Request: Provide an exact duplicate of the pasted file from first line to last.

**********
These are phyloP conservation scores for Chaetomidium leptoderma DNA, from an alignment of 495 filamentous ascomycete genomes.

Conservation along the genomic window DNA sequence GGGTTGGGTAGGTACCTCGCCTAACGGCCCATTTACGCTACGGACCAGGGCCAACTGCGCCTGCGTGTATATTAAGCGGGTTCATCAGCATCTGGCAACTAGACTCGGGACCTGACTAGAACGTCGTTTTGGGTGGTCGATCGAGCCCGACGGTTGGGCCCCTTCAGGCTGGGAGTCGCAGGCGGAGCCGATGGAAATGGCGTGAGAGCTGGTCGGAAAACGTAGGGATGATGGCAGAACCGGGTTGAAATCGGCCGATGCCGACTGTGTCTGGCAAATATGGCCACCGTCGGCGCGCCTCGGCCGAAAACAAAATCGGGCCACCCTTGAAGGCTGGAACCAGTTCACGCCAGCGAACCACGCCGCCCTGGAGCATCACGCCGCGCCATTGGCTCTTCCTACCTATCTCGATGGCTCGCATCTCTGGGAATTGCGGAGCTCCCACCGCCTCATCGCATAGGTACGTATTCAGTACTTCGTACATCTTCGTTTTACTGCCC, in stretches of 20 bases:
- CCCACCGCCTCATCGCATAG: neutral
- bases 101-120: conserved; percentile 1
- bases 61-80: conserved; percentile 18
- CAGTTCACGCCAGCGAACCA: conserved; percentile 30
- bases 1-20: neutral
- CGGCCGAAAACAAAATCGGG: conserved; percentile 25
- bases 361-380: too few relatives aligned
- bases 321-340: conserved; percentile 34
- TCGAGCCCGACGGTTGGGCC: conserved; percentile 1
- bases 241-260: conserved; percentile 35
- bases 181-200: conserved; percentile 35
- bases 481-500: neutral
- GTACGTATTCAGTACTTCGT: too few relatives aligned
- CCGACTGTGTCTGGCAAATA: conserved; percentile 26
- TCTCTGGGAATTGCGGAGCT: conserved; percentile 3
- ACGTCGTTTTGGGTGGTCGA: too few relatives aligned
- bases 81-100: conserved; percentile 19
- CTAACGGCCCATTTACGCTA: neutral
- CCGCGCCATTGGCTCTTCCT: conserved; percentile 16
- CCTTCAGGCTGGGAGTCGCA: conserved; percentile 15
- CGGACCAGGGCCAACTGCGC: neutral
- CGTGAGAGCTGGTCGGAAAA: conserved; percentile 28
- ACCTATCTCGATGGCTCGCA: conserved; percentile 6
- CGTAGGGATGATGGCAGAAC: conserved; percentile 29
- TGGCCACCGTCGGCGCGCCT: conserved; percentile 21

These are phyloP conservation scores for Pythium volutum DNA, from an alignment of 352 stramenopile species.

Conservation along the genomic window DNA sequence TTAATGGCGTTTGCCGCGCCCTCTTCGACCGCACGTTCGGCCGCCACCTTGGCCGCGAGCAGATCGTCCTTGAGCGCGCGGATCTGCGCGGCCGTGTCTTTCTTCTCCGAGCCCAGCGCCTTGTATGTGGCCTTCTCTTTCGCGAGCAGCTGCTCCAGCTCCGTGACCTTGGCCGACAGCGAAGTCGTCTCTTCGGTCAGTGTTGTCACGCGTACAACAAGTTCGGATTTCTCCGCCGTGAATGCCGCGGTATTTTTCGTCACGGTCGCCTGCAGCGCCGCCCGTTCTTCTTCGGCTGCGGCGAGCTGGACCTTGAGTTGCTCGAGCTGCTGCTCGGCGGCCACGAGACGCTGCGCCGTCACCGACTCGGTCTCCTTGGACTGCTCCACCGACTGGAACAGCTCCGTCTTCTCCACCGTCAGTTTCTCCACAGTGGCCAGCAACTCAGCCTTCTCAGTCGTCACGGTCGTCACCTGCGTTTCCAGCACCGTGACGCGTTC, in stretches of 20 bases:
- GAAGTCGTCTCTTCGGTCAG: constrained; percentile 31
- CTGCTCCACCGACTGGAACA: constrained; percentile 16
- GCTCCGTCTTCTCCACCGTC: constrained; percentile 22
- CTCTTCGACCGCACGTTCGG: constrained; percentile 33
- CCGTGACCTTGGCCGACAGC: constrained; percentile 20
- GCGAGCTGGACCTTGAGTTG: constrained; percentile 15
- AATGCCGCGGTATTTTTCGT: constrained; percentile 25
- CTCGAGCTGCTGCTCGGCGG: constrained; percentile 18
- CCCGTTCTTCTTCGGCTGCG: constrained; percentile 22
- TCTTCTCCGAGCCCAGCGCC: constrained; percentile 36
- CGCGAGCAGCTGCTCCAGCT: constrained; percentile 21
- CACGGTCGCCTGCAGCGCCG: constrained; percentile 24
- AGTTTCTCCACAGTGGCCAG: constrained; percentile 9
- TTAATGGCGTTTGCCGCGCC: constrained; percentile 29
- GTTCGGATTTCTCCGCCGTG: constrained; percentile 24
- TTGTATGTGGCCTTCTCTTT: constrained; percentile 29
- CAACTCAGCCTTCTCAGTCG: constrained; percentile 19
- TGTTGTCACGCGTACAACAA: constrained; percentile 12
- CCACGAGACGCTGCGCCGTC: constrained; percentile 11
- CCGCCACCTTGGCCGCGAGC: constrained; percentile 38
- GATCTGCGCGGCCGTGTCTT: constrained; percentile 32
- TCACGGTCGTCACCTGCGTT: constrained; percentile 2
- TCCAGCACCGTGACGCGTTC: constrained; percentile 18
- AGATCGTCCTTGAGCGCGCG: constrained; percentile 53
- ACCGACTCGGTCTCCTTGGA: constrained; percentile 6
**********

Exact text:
These are phyloP conservation scores for Chaetomidium leptoderma DNA, from an alignment of 495 filamentous ascomycete genomes.

Conservation along the genomic window DNA sequence GGGTTGGGTAGGTACCTCGCCTAACGGCCCATTTACGCTACGGACCAGGGCCAACTGCGCCTGCGTGTATATTAAGCGGGTTCATCAGCATCTGGCAACTAGACTCGGGACCTGACTAGAACGTCGTTTTGGGTGGTCGATCGAGCCCGACGGTTGGGCCCCTTCAGGCTGGGAGTCGCAGGCGGAGCCGATGGAAATGGCGTGAGAGCTGGTCGGAAAACGTAGGGATGATGGCAGAACCGGGTTGAAATCGGCCGATGCCGACTGTGTCTGGCAAATATGGCCACCGTCGGCGCGCCTCGGCCGAAAACAAAATCGGGCCACCCTTGAAGGCTGGAACCAGTTCACGCCAGCGAACCACGCCGCCCTGGAGCATCACGCCGCGCCATTGGCTCTTCCTACCTATCTCGATGGCTCGCATCTCTGGGAATTGCGGAGCTCCCACCGCCTCATCGCATAGGTACGTATTCAGTACTTCGTACATCTTCGTTTTACTGCCC, in stretches of 20 bases:
- CCCACCGCCTCATCGCATAG: neutral
- bases 101-120: conserved; percentile 1
- bases 61-80: conserved; percentile 18
- CAGTTCACGCCAGCGAACCA: conserved; percentile 30
- bases 1-20: neutral
- CGGCCGAAAACAAAATCGGG: conserved; percentile 25
- bases 361-380: too few relatives aligned
- bases 321-340: conserved; percentile 34
- TCGAGCCCGACGGTTGGGCC: conserved; percentile 1
- bases 241-260: conserved; percentile 35
- bases 181-200: conserved; percentile 35
- bases 481-500: neutral
- GTACGTATTCAGTACTTCGT: too few relatives aligned
- CCGACTGTGTCTGGCAAATA: conserved; percentile 26
- TCTCTGGGAATTGCGGAGCT: conserved; percentile 3
- ACGTCGTTTTGGGTGGTCGA: too few relatives aligned
- bases 81-100: conserved; percentile 19
- CTAACGGCCCATTTACGCTA: neutral
- CCGCGCCATTGGCTCTTCCT: conserved; percentile 16
- CCTTCAGGCTGGGAGTCGCA: conserved; percentile 15
- CGGACCAGGGCCAACTGCGC: neutral
- CGTGAGAGCTGGTCGGAAAA: conserved; percentile 28
- ACCTATCTCGATGGCTCGCA: conserved; percentile 6
- CGTAGGGATGATGGCAGAAC: conserved; percentile 29
- TGGCCACCGTCGGCGCGCCT: conserved; percentile 21

These are phyloP conservation scores for Pythium volutum DNA, from an alignment of 352 stramenopile species.

Conservation along the genomic window DNA sequence TTAATGGCGTTTGCCGCGCCCTCTTCGACCGCACGTTCGGCCGCCACCTTGGCCGCGAGCAGATCGTCCTTGAGCGCGCGGATCTGCGCGGCCGTGTCTTTCTTCTCCGAGCCCAGCGCCTTGTATGTGGCCTTCTCTTTCGCGAGCAGCTGCTCCAGCTCCGTGACCTTGGCCGACAGCGAAGTCGTCTCTTCGGTCAGTGTTGTCACGCGTACAACAAGTTCGGATTTCTCCGCCGTGAATGCCGCGGTATTTTTCGTCACGGTCGCCTGCAGCGCCGCCCGTTCTTCTTCGGCTGCGGCGAGCTGGACCTTGAGTTGCTCGAGCTGCTGCTCGGCGGCCACGAGACGCTGCGCCGTCACCGACTCGGTCTCCTTGGACTGCTCCACCGACTGGAACAGCTCCGTCTTCTCCACCGTCAGTTTCTCCACAGTGGCCAGCAACTCAGCCTTCTCAGTCGTCACGGTCGTCACCTGCGTTTCCAGCACCGTGACGCGTTC, in stretches of 20 bases:
- GAAGTCGTCTCTTCGGTCAG: constrained; percentile 31
- CTGCTCCACCGACTGGAACA: constrained; percentile 16
- GCTCCGTCTTCTCCACCGTC: constrained; percentile 22
- CTCTTCGACCGCACGTTCGG: constrained; percentile 33
- CCGTGACCTTGGCCGACAGC: constrained; percentile 20
- GCGAGCTGGACCTTGAGTTG: constrained; percentile 15
- AATGCCGCGGTATTTTTCGT: constrained; percentile 25
- CTCGAGCTGCTGCTCGGCGG: constrained; percentile 18
- CCCGTTCTTCTTCGGCTGCG: constrained; percentile 22
- TCTTCTCCGAGCCCAGCGCC: constrained; percentile 36
- CGCGAGCAGCTGCTCCAGCT: constrained; percentile 21
- CACGGTCGCCTGCAGCGCCG: constrained; percentile 24
- AGTTTCTCCACAGTGGCCAG: constrained; percentile 9
- TTAATGGCGTTTGCCGCGCC: constrained; percentile 29
- GTTCGGATTTCTCCGCCGTG: constrained; percentile 24
- TTGTATGTGGCCTTCTCTTT: constrained; percentile 29
- CAACTCAGCCTTCTCAGTCG: constrained; percentile 19
- TGTTGTCACGCGTACAACAA: constrained; percentile 12
- CCACGAGACGCTGCGCCGTC: constrained; percentile 11
- CCGCCACCTTGGCCGCGAGC: constrained; percentile 38
- GATCTGCGCGGCCGTGTCTT: constrained; percentile 32
- TCACGGTCGTCACCTGCGTT: constrained; percentile 2
- TCCAGCACCGTGACGCGTTC: constrained; percentile 18
- AGATCGTCCTTGAGCGCGCG: constrained; percentile 53
- ACCGACTCGGTCTCCTTGGA: constrained; percentile 6